Ashtabula Campus student returns from NASAPosted Nov. 17, 2010
A Kent State University at Ashtabula student recently returned from Marshall Space Flight Center in Alabama after helping NASA design a Martian rover. Associate of mechtronics major Matthew Krotzer was part of a team of college students that designed, built and tested a rover for a simulated NASA contract over a three-day period.
"It was a great opportunity to work with NASA engineers and explore possible careers within the space agency," Krotzer said. "There are some future opportunities that only those with this kind of experience can get," he said.
To qualify for the trip to Marshall, Krotzer was required to complete online lessons focusing on a Martian robotics proposal. According to a NASA letter, "The selection process is very competitive and only a small percentage of applicants from across the nation are offered the opportunity to attend the onsite experience at NASA."
Krotzer said that the online lessons took a couple of months to complete. "There were four assignments due at two-week intervals," he said. Those that are invited to the onsite experience must pass the online portion with at least a grade of 93.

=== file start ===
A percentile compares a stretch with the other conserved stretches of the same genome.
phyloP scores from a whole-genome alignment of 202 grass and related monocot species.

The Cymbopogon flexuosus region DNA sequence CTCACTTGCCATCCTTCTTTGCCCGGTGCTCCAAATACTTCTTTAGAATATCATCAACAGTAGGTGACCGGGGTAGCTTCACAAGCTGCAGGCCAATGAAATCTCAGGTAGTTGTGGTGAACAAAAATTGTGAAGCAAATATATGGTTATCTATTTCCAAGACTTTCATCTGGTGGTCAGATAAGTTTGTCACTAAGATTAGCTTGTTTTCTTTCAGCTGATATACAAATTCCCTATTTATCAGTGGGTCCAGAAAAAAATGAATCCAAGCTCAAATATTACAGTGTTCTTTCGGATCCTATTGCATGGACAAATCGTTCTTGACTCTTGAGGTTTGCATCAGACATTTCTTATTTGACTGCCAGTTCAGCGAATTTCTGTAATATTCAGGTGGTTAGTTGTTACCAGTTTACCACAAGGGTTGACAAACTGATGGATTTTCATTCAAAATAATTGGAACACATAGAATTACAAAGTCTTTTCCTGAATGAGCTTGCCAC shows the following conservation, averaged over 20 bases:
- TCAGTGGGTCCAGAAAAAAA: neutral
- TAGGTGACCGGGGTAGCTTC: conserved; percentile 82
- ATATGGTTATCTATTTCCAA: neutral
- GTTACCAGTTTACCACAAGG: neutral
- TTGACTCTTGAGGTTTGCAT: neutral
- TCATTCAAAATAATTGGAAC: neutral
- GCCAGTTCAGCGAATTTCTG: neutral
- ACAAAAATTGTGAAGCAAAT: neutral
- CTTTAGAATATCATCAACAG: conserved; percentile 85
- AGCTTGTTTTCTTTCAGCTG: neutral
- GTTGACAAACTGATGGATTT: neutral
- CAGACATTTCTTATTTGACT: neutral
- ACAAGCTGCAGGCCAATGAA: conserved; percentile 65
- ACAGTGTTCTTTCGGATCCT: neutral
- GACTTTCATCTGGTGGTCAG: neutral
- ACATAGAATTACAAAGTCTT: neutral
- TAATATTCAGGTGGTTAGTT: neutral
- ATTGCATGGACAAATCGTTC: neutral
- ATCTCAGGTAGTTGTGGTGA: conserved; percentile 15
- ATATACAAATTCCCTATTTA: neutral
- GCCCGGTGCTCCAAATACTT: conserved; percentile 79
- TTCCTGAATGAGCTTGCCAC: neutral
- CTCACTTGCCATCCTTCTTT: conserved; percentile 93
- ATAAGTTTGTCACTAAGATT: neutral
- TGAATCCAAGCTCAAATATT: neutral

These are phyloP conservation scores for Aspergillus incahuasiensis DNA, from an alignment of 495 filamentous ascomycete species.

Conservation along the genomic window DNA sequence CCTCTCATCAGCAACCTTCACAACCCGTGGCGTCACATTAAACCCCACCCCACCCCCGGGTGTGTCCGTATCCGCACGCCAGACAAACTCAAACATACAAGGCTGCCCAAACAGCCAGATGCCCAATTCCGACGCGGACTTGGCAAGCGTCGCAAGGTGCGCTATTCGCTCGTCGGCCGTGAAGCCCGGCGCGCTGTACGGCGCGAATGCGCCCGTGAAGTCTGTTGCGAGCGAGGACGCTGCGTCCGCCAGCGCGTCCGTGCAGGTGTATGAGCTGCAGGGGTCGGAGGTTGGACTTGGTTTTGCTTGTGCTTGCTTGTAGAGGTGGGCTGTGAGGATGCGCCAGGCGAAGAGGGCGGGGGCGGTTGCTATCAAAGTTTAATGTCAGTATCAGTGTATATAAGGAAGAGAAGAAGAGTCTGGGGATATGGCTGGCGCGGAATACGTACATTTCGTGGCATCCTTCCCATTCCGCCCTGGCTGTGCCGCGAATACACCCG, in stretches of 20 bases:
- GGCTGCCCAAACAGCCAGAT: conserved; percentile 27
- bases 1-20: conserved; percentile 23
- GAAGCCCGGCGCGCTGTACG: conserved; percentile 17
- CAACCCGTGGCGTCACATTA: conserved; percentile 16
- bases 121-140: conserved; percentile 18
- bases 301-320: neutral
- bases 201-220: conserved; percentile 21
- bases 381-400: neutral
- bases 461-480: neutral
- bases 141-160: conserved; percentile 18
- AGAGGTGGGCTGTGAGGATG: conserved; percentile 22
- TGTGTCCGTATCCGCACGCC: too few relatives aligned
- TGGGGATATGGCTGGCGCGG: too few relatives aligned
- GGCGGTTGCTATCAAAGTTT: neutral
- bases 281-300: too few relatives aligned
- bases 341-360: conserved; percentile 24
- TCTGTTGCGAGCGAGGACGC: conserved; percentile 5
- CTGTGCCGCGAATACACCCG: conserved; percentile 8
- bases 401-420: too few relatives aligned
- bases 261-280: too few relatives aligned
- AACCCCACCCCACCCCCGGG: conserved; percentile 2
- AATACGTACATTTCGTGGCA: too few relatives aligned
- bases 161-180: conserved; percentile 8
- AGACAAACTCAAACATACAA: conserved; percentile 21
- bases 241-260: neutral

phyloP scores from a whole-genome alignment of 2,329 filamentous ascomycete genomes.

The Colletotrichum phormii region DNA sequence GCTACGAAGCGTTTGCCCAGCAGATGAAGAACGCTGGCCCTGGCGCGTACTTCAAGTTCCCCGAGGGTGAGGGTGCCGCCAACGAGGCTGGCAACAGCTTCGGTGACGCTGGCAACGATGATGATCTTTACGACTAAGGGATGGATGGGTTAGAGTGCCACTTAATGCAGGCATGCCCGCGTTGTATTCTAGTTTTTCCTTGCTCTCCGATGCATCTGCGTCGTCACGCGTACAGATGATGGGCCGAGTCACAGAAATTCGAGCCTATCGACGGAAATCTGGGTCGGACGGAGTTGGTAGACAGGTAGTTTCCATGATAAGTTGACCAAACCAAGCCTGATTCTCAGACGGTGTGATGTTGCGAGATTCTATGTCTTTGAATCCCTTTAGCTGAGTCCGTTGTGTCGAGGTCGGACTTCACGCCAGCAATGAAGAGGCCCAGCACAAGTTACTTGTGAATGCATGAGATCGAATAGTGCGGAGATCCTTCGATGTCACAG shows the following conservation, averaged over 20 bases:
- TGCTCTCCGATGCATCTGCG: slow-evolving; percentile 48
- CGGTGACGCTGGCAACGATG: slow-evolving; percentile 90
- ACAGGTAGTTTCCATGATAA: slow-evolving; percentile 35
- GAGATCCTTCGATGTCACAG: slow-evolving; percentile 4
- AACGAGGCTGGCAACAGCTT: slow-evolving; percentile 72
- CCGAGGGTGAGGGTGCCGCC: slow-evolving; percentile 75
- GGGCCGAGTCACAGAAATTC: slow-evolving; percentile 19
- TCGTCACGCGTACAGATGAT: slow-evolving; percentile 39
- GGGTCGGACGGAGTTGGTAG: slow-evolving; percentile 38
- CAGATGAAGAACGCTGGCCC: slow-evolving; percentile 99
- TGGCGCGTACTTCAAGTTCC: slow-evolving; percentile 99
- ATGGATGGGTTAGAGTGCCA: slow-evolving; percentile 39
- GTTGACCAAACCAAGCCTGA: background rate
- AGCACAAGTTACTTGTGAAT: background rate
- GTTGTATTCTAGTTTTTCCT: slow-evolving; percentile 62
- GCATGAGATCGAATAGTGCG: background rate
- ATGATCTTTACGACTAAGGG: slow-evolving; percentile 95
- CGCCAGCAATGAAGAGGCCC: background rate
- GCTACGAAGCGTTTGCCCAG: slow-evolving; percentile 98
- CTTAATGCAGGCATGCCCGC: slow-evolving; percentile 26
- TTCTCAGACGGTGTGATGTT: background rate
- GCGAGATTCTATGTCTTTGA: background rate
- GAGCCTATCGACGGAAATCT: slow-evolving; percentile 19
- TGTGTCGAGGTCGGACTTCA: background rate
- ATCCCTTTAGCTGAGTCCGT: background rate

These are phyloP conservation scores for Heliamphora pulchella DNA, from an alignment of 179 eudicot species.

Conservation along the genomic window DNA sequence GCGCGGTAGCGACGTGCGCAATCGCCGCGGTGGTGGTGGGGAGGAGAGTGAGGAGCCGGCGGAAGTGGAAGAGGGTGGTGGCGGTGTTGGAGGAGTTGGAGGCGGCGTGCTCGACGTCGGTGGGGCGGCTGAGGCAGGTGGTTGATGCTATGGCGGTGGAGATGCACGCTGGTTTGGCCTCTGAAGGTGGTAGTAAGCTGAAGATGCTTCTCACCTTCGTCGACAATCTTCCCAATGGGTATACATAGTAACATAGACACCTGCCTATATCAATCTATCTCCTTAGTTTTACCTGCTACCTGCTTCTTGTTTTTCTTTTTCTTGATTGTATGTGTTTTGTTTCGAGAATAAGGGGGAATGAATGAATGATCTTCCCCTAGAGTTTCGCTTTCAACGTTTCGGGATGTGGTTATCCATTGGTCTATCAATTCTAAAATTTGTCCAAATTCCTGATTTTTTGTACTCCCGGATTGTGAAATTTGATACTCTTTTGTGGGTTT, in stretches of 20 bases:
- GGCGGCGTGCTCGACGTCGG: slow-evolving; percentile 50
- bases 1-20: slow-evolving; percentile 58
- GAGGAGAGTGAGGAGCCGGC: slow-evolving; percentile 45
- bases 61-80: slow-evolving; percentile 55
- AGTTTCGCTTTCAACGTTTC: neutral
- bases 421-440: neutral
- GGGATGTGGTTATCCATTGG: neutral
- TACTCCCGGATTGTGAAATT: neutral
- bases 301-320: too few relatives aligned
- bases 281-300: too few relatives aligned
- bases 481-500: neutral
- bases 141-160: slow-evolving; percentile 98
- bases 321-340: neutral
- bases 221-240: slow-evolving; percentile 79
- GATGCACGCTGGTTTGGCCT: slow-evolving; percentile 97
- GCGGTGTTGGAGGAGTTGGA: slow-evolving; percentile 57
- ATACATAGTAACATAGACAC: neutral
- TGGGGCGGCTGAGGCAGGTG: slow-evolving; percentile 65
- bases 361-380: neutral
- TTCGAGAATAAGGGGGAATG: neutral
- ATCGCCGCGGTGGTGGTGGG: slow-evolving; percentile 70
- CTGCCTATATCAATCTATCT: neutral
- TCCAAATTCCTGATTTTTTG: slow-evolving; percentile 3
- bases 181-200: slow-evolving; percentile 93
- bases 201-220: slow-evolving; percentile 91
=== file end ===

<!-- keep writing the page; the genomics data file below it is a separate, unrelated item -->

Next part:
Once in Alabama, Krotzer joined one of four, ten-member teams competing for the simulated NASA contract.
It was real-world experience for him. The team had to design and build a working rover; on time and on budget. "The first part of the judging went well," he said. Then came the obstacle course.
"We failed the obstacle course because we didn’t have the right wheel-base to get around a couple of very large rocks," Krotzer said. "So it had to be redesigned to accommodate that," he said.
Krotzer said he learned a great deal about the space agency. "I now really understand what NASA’s place is in aerospace," he said.
He also learned the importance of the NASA Scholars program he had just completed. "I also realized how much NASA needs home grown talent," he said. "Most of the engineers are coming from other countries and there is such a sheer volume of opportunities out there," he said.